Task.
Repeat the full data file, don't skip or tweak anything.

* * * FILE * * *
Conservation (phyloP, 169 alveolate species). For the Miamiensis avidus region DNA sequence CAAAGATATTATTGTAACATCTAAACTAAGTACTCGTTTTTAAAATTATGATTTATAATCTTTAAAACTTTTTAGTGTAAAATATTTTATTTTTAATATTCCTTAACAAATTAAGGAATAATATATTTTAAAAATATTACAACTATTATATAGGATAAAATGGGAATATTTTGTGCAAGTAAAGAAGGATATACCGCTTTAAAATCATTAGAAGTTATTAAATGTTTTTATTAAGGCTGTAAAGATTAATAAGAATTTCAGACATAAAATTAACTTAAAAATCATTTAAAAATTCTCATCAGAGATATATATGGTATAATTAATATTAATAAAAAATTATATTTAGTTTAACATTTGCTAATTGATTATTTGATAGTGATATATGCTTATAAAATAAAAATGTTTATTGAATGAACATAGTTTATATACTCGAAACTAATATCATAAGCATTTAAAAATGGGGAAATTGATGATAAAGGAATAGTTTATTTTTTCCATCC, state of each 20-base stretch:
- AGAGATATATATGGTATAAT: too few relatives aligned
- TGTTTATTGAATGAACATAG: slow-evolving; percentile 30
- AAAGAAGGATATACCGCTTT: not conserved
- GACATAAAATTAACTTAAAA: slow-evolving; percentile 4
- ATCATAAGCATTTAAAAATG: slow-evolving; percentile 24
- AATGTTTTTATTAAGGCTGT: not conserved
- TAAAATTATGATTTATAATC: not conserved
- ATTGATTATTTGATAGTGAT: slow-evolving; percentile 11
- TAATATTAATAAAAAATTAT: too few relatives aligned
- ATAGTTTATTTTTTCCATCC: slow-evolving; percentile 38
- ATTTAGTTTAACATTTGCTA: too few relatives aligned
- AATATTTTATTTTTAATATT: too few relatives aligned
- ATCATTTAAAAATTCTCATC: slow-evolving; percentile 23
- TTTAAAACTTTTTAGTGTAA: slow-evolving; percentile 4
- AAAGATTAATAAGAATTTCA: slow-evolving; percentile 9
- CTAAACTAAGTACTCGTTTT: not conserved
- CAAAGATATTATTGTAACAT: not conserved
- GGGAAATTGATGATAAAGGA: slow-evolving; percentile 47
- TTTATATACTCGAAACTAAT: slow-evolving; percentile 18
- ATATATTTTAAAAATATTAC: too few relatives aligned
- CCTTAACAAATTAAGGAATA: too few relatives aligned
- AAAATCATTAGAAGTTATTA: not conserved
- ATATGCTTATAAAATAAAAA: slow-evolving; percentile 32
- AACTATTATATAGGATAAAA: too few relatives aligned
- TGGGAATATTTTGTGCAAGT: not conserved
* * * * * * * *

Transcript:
Conservation (phyloP, 169 alveolate species). For the Miamiensis avidus region DNA sequence CAAAGATATTATTGTAACATCTAAACTAAGTACTCGTTTTTAAAATTATGATTTATAATCTTTAAAACTTTTTAGTGTAAAATATTTTATTTTTAATATTCCTTAACAAATTAAGGAATAATATATTTTAAAAATATTACAACTATTATATAGGATAAAATGGGAATATTTTGTGCAAGTAAAGAAGGATATACCGCTTTAAAATCATTAGAAGTTATTAAATGTTTTTATTAAGGCTGTAAAGATTAATAAGAATTTCAGACATAAAATTAACTTAAAAATCATTTAAAAATTCTCATCAGAGATATATATGGTATAATTAATATTAATAAAAAATTATATTTAGTTTAACATTTGCTAATTGATTATTTGATAGTGATATATGCTTATAAAATAAAAATGTTTATTGAATGAACATAGTTTATATACTCGAAACTAATATCATAAGCATTTAAAAATGGGGAAATTGATGATAAAGGAATAGTTTATTTTTTCCATCC, state of each 20-base stretch:
- AGAGATATATATGGTATAAT: too few relatives aligned
- TGTTTATTGAATGAACATAG: slow-evolving; percentile 30
- AAAGAAGGATATACCGCTTT: not conserved
- GACATAAAATTAACTTAAAA: slow-evolving; percentile 4
- ATCATAAGCATTTAAAAATG: slow-evolving; percentile 24
- AATGTTTTTATTAAGGCTGT: not conserved
- TAAAATTATGATTTATAATC: not conserved
- ATTGATTATTTGATAGTGAT: slow-evolving; percentile 11
- TAATATTAATAAAAAATTAT: too few relatives aligned
- ATAGTTTATTTTTTCCATCC: slow-evolving; percentile 38
- ATTTAGTTTAACATTTGCTA: too few relatives aligned
- AATATTTTATTTTTAATATT: too few relatives aligned
- ATCATTTAAAAATTCTCATC: slow-evolving; percentile 23
- TTTAAAACTTTTTAGTGTAA: slow-evolving; percentile 4
- AAAGATTAATAAGAATTTCA: slow-evolving; percentile 9
- CTAAACTAAGTACTCGTTTT: not conserved
- CAAAGATATTATTGTAACAT: not conserved
- GGGAAATTGATGATAAAGGA: slow-evolving; percentile 47
- TTTATATACTCGAAACTAAT: slow-evolving; percentile 18
- ATATATTTTAAAAATATTAC: too few relatives aligned
- CCTTAACAAATTAAGGAATA: too few relatives aligned
- AAAATCATTAGAAGTTATTA: not conserved
- ATATGCTTATAAAATAAAAA: slow-evolving; percentile 32
- AACTATTATATAGGATAAAA: too few relatives aligned
- TGGGAATATTTTGTGCAAGT: not conserved